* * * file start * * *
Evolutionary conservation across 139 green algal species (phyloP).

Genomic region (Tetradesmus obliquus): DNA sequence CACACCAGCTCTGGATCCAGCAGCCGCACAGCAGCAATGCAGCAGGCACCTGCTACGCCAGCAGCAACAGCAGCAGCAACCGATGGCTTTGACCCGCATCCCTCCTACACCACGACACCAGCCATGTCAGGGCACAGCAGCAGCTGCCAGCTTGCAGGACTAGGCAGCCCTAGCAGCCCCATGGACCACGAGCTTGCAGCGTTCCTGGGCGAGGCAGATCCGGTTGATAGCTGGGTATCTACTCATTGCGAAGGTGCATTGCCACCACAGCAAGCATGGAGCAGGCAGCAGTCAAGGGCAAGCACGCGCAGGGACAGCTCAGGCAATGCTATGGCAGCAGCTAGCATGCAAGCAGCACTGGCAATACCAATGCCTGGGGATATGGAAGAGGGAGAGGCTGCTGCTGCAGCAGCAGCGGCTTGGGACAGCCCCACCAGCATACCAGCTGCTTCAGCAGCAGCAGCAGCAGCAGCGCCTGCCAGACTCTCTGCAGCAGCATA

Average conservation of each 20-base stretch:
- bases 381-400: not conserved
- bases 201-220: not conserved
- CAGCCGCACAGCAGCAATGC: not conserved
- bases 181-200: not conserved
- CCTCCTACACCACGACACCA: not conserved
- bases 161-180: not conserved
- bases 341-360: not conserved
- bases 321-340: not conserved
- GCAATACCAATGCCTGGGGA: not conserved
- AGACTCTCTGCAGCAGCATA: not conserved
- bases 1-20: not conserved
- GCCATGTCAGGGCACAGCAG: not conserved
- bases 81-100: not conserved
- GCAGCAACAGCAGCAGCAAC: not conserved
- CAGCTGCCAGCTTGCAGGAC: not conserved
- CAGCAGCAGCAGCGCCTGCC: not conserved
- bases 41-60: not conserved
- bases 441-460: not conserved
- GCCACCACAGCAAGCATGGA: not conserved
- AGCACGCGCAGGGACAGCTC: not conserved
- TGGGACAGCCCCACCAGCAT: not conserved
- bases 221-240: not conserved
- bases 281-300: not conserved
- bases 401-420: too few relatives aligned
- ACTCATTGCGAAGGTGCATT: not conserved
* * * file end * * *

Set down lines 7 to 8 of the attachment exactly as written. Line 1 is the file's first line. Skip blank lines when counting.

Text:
- bases 181-200: not conserved
- CCTCCTACACCACGACACCA: not conserved